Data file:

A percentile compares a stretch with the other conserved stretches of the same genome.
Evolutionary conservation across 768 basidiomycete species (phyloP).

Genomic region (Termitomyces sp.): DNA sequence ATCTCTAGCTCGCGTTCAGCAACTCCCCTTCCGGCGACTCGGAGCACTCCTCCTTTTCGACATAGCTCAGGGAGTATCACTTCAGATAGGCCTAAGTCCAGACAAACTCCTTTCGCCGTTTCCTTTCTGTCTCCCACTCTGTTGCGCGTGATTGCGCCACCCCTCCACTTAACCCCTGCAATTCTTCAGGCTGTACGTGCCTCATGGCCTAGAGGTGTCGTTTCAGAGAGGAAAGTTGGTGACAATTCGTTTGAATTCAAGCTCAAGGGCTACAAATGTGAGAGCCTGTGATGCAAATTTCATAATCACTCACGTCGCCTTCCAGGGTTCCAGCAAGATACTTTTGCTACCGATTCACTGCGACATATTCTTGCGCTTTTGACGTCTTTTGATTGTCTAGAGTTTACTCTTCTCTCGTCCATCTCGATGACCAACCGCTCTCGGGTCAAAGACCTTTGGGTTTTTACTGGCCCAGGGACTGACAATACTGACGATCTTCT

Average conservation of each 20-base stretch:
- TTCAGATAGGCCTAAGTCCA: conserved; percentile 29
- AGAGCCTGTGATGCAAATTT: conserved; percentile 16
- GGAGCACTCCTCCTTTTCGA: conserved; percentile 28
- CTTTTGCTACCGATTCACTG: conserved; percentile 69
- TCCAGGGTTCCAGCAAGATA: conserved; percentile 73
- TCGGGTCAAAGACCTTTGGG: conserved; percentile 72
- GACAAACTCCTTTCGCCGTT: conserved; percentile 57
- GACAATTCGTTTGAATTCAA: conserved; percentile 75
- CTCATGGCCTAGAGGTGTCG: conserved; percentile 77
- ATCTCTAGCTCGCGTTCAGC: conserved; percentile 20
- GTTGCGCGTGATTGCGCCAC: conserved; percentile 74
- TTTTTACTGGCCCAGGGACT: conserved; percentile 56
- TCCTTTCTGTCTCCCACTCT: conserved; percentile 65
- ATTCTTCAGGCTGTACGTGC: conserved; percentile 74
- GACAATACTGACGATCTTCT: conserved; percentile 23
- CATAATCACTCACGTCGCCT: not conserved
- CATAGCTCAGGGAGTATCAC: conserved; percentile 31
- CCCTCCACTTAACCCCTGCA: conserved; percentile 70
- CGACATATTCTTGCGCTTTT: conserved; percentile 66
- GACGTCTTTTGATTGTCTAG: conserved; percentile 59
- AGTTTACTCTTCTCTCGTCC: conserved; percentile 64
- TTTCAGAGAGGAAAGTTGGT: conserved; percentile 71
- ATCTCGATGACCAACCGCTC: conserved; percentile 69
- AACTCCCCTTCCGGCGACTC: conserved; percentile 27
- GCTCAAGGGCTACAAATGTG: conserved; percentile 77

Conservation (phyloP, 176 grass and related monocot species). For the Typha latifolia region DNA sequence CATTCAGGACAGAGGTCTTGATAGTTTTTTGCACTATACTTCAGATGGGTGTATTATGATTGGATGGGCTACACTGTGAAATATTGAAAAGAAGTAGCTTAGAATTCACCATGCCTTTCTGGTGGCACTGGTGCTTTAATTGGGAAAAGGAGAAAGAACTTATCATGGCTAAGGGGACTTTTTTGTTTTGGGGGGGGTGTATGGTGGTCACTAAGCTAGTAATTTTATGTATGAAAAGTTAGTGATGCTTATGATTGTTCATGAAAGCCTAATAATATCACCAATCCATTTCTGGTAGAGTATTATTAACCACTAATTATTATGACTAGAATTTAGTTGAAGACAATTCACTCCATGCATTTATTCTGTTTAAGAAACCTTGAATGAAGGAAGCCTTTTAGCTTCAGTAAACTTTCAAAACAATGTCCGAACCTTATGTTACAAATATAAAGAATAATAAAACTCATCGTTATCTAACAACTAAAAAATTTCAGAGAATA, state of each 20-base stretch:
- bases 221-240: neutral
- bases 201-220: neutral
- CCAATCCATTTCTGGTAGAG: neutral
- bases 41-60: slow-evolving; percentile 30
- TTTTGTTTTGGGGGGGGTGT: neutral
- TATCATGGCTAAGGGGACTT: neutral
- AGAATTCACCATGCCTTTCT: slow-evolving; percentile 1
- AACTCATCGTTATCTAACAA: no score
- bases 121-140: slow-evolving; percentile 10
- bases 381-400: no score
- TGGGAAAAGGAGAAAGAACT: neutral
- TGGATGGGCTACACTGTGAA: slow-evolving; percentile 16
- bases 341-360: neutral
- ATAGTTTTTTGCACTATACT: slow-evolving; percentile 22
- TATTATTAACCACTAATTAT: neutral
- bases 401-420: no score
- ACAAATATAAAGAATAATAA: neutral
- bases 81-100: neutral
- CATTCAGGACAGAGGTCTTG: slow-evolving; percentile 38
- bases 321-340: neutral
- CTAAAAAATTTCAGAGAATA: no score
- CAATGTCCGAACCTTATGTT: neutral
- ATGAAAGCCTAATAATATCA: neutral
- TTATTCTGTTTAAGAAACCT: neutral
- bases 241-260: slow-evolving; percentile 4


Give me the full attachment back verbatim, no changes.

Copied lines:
A percentile compares a stretch with the other conserved stretches of the same genome.
Evolutionary conservation across 768 basidiomycete species (phyloP).

Genomic region (Termitomyces sp.): DNA sequence ATCTCTAGCTCGCGTTCAGCAACTCCCCTTCCGGCGACTCGGAGCACTCCTCCTTTTCGACATAGCTCAGGGAGTATCACTTCAGATAGGCCTAAGTCCAGACAAACTCCTTTCGCCGTTTCCTTTCTGTCTCCCACTCTGTTGCGCGTGATTGCGCCACCCCTCCACTTAACCCCTGCAATTCTTCAGGCTGTACGTGCCTCATGGCCTAGAGGTGTCGTTTCAGAGAGGAAAGTTGGTGACAATTCGTTTGAATTCAAGCTCAAGGGCTACAAATGTGAGAGCCTGTGATGCAAATTTCATAATCACTCACGTCGCCTTCCAGGGTTCCAGCAAGATACTTTTGCTACCGATTCACTGCGACATATTCTTGCGCTTTTGACGTCTTTTGATTGTCTAGAGTTTACTCTTCTCTCGTCCATCTCGATGACCAACCGCTCTCGGGTCAAAGACCTTTGGGTTTTTACTGGCCCAGGGACTGACAATACTGACGATCTTCT

Average conservation of each 20-base stretch:
- TTCAGATAGGCCTAAGTCCA: conserved; percentile 29
- AGAGCCTGTGATGCAAATTT: conserved; percentile 16
- GGAGCACTCCTCCTTTTCGA: conserved; percentile 28
- CTTTTGCTACCGATTCACTG: conserved; percentile 69
- TCCAGGGTTCCAGCAAGATA: conserved; percentile 73
- TCGGGTCAAAGACCTTTGGG: conserved; percentile 72
- GACAAACTCCTTTCGCCGTT: conserved; percentile 57
- GACAATTCGTTTGAATTCAA: conserved; percentile 75
- CTCATGGCCTAGAGGTGTCG: conserved; percentile 77
- ATCTCTAGCTCGCGTTCAGC: conserved; percentile 20
- GTTGCGCGTGATTGCGCCAC: conserved; percentile 74
- TTTTTACTGGCCCAGGGACT: conserved; percentile 56
- TCCTTTCTGTCTCCCACTCT: conserved; percentile 65
- ATTCTTCAGGCTGTACGTGC: conserved; percentile 74
- GACAATACTGACGATCTTCT: conserved; percentile 23
- CATAATCACTCACGTCGCCT: not conserved
- CATAGCTCAGGGAGTATCAC: conserved; percentile 31
- CCCTCCACTTAACCCCTGCA: conserved; percentile 70
- CGACATATTCTTGCGCTTTT: conserved; percentile 66
- GACGTCTTTTGATTGTCTAG: conserved; percentile 59
- AGTTTACTCTTCTCTCGTCC: conserved; percentile 64
- TTTCAGAGAGGAAAGTTGGT: conserved; percentile 71
- ATCTCGATGACCAACCGCTC: conserved; percentile 69
- AACTCCCCTTCCGGCGACTC: conserved; percentile 27
- GCTCAAGGGCTACAAATGTG: conserved; percentile 77

Conservation (phyloP, 176 grass and related monocot species). For the Typha latifolia region DNA sequence CATTCAGGACAGAGGTCTTGATAGTTTTTTGCACTATACTTCAGATGGGTGTATTATGATTGGATGGGCTACACTGTGAAATATTGAAAAGAAGTAGCTTAGAATTCACCATGCCTTTCTGGTGGCACTGGTGCTTTAATTGGGAAAAGGAGAAAGAACTTATCATGGCTAAGGGGACTTTTTTGTTTTGGGGGGGGTGTATGGTGGTCACTAAGCTAGTAATTTTATGTATGAAAAGTTAGTGATGCTTATGATTGTTCATGAAAGCCTAATAATATCACCAATCCATTTCTGGTAGAGTATTATTAACCACTAATTATTATGACTAGAATTTAGTTGAAGACAATTCACTCCATGCATTTATTCTGTTTAAGAAACCTTGAATGAAGGAAGCCTTTTAGCTTCAGTAAACTTTCAAAACAATGTCCGAACCTTATGTTACAAATATAAAGAATAATAAAACTCATCGTTATCTAACAACTAAAAAATTTCAGAGAATA, state of each 20-base stretch:
- bases 221-240: neutral
- bases 201-220: neutral
- CCAATCCATTTCTGGTAGAG: neutral
- bases 41-60: slow-evolving; percentile 30
- TTTTGTTTTGGGGGGGGTGT: neutral
- TATCATGGCTAAGGGGACTT: neutral
- AGAATTCACCATGCCTTTCT: slow-evolving; percentile 1
- AACTCATCGTTATCTAACAA: no score
- bases 121-140: slow-evolving; percentile 10
- bases 381-400: no score
- TGGGAAAAGGAGAAAGAACT: neutral
- TGGATGGGCTACACTGTGAA: slow-evolving; percentile 16
- bases 341-360: neutral
- ATAGTTTTTTGCACTATACT: slow-evolving; percentile 22
- TATTATTAACCACTAATTAT: neutral
- bases 401-420: no score
- ACAAATATAAAGAATAATAA: neutral
- bases 81-100: neutral
- CATTCAGGACAGAGGTCTTG: slow-evolving; percentile 38
- bases 321-340: neutral
- CTAAAAAATTTCAGAGAATA: no score
- CAATGTCCGAACCTTATGTT: neutral
- ATGAAAGCCTAATAATATCA: neutral
- TTATTCTGTTTAAGAAACCT: neutral
- bases 241-260: slow-evolving; percentile 4